FAQs

Q: Does PG&E need Bailout Bonds to pay its obligations to wildfire victims and others?

No. And PG&E has even said as much.

PG&E claimed in a statement filed with the Bankruptcy Court on August 12 that it had $10.25 billion in equity financing commitments from more than 20 of its equity holders (it later increased that figure to $13.2 billion in representations to the Bankruptcy Court). PG&E also represented to the Bankruptcy Court that it had more than adequate funding sources lined up before seeking Bailout Bonds.

“And I will point out, your honor, there is no question, again, as we have reflected in our pleadings, there are ample sources of capital here.” – Attorney’s for PG&E

Bailout Bonds would load the company with more debt, with ratepayers and taxpayers stuck holding the bag. There are better alternatives.

Q: If the Legislature approves PG&E’s bailout bonds, will the shareholders put in any new money to pay off wildfire debts or make their promised investments in safety and grid improvements?

No. The backstop commitment letter from PG&E’s shareholders, which was filed with the Court on August 12, makes clear that financial commitments by shareholders will be decreased on a dollar-for-dollar basis based on the amount of Bailout Bonds issued by PG&E, if allowed by the California legislature. If PG&E gets Bailout Bonds, shareholders are off the hook.

Q: What happens if PG&E can’t pay for the new debt created by Bailout Bonds?

Bailout Bonds would be backed by future electricity rates paid by PG&E’s customers. PG&E’s customers will not be reimbursed for the portion of their bills that are used to pay for the bonds. Furthermore, the obligation for ratepayers to cover this cost is iron clad – the charges are irrevocable and nonbypassable, meaning they will be paid by every ratepayer in PG&E service territory, even if they switch electricity providers.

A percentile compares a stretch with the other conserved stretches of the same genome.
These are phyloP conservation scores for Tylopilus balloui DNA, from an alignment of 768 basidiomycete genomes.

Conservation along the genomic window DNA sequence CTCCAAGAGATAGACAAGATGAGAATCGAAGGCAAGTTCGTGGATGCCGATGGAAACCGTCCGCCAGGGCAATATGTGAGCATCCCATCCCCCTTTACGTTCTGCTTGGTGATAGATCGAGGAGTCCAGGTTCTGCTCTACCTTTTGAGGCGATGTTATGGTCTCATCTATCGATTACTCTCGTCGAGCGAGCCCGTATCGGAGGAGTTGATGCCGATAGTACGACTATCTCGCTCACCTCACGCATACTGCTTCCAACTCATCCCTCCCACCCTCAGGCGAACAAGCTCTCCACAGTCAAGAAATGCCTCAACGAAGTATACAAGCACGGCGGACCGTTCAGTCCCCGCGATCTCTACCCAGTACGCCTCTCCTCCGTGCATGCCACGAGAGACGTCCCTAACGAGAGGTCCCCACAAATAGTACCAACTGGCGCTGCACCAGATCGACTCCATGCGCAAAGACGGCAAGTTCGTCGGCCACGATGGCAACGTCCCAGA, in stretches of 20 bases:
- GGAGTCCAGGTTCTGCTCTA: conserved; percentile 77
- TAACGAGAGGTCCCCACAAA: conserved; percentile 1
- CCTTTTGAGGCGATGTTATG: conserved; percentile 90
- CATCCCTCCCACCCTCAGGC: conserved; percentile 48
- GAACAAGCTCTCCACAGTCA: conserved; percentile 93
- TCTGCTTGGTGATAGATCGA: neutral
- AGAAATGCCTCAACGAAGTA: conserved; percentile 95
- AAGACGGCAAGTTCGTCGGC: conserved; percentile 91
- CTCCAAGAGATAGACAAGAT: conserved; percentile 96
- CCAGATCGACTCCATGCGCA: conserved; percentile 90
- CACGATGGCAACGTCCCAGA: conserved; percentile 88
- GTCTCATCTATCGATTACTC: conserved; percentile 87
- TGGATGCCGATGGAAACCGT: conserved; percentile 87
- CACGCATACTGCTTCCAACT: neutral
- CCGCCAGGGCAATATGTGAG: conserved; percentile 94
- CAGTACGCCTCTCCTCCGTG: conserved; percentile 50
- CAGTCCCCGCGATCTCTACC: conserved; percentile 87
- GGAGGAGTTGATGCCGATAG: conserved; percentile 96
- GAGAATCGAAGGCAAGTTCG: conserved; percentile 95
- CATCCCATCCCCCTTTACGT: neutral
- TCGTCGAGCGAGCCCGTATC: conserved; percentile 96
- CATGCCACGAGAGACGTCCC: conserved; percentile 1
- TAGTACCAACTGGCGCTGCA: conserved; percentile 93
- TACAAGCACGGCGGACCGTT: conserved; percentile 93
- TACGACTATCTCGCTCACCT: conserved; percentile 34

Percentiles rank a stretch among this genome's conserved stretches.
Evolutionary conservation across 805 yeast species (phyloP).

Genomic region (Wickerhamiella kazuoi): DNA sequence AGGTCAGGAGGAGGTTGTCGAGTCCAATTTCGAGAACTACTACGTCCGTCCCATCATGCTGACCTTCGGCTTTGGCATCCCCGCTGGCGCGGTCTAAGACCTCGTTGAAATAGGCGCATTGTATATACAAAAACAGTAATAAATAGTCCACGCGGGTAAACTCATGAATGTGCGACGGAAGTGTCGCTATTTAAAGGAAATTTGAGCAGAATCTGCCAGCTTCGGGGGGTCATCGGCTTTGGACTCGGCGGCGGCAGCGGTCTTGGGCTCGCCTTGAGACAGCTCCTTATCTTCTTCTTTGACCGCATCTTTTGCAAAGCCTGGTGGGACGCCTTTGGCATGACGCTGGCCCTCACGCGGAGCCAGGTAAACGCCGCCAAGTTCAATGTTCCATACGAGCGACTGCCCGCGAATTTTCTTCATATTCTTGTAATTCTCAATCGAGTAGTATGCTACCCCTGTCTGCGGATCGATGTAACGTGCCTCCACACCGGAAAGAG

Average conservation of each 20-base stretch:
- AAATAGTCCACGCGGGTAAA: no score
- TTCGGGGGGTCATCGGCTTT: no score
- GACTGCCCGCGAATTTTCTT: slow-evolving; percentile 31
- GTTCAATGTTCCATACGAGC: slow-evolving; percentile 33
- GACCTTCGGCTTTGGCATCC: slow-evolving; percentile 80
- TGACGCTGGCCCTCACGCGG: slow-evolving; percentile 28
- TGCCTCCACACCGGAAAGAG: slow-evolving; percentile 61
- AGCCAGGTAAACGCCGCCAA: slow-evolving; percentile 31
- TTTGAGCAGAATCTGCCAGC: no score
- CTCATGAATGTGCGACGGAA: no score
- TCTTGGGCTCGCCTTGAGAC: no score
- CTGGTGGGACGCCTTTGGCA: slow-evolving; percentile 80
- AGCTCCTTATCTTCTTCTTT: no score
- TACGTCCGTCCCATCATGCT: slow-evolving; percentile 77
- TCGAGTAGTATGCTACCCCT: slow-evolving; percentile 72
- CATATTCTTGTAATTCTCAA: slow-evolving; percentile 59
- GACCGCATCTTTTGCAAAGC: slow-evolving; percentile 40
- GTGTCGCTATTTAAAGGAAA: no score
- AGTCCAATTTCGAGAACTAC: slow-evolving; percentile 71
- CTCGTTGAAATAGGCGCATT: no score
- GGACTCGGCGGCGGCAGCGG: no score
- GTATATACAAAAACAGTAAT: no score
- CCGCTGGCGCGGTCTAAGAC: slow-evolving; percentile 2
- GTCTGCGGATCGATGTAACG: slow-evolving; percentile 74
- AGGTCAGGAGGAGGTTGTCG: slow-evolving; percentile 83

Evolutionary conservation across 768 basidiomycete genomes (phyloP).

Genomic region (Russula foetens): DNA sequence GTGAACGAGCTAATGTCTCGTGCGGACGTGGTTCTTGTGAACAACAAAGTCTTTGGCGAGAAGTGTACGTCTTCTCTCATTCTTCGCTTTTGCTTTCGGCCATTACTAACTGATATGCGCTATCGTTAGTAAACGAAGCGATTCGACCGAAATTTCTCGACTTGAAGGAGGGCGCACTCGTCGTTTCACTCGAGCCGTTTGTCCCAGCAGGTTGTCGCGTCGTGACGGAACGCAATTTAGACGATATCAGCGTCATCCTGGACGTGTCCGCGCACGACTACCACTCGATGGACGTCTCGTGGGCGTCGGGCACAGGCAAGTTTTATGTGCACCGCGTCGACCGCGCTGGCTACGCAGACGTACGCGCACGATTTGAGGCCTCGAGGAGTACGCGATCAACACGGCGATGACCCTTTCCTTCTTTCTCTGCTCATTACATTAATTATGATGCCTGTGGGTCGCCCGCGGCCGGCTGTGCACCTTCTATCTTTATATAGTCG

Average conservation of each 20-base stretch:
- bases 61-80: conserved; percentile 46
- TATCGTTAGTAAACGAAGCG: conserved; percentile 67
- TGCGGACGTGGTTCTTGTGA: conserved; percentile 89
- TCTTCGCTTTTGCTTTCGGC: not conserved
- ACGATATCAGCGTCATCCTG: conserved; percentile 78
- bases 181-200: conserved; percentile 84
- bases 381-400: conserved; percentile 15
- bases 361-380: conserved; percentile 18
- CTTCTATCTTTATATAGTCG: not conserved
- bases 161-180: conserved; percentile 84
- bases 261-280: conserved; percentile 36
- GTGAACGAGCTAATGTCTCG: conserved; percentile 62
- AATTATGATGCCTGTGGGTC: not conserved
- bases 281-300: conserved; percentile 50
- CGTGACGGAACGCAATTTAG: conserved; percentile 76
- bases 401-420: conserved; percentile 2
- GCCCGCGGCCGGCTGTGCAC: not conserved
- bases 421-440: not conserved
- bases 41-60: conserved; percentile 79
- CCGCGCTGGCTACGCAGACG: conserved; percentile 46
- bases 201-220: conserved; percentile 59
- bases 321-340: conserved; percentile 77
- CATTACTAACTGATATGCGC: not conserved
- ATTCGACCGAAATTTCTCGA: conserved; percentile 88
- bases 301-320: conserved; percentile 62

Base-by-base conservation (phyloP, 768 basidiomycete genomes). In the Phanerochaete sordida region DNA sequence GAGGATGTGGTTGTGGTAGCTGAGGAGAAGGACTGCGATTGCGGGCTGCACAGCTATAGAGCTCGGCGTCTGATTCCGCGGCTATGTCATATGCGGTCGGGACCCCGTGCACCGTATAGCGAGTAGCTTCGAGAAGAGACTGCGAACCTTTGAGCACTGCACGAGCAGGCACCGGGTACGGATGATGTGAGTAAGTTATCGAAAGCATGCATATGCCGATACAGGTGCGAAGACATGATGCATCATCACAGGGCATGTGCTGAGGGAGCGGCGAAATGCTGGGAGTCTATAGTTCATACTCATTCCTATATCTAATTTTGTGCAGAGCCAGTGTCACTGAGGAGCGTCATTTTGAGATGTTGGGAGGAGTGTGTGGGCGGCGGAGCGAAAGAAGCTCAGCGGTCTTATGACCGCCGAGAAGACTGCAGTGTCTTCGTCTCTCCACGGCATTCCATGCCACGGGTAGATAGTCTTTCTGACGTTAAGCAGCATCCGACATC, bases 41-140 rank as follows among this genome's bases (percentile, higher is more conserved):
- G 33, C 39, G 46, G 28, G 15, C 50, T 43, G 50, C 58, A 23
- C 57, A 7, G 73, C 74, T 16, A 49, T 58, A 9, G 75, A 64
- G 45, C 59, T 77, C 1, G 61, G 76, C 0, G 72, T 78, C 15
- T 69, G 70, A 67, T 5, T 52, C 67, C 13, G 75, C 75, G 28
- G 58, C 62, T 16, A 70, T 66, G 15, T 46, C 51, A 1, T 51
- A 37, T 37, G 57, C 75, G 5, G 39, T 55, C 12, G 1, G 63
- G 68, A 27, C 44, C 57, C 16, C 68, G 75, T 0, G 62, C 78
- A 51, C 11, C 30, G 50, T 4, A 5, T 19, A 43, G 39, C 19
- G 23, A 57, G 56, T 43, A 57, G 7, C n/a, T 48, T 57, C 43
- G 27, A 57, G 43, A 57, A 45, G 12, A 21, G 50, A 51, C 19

Q: PG&E claims Bailout Bonds will be paid for by PG&E’s shareholders. Is this true?

No. PG&E says its shareholders will take a 20% cut in profits to cover the costs of this new debt. But, at the same time, PG&E and its hedge fund shareholders are demanding that their regulator increase their profits by at least 20% to cover any lost profits.

And if PG&E doesn’t make a profit in the future, shareholders are not required to make payments to offset the ratepayer charges. Even if there is a future bankruptcy, ratepayers will still be obligated to pay for the bonds.

Q: What is the impact of Bailout Bonds on taxpayers and California’s financial situation?

As a large California corporation, PG&E has historically made significant state corporate tax payments and dividends to its shareholders, which also adds tax revenue for California.

PG&E wants Bailout Bonds to be tax-exempt meaning billions of dollars of lost revenue for California. For example, a 20 year bond to give PG&E a $15 billion bailout would mean California loses $2.7 billion that could be invested in schools, healthcare, public safety and other critical services. It will fall on California taxpayers to cover the bill instead.

It’s not right for taxpayers to have to foot the bill for PG&E’s past misdeeds.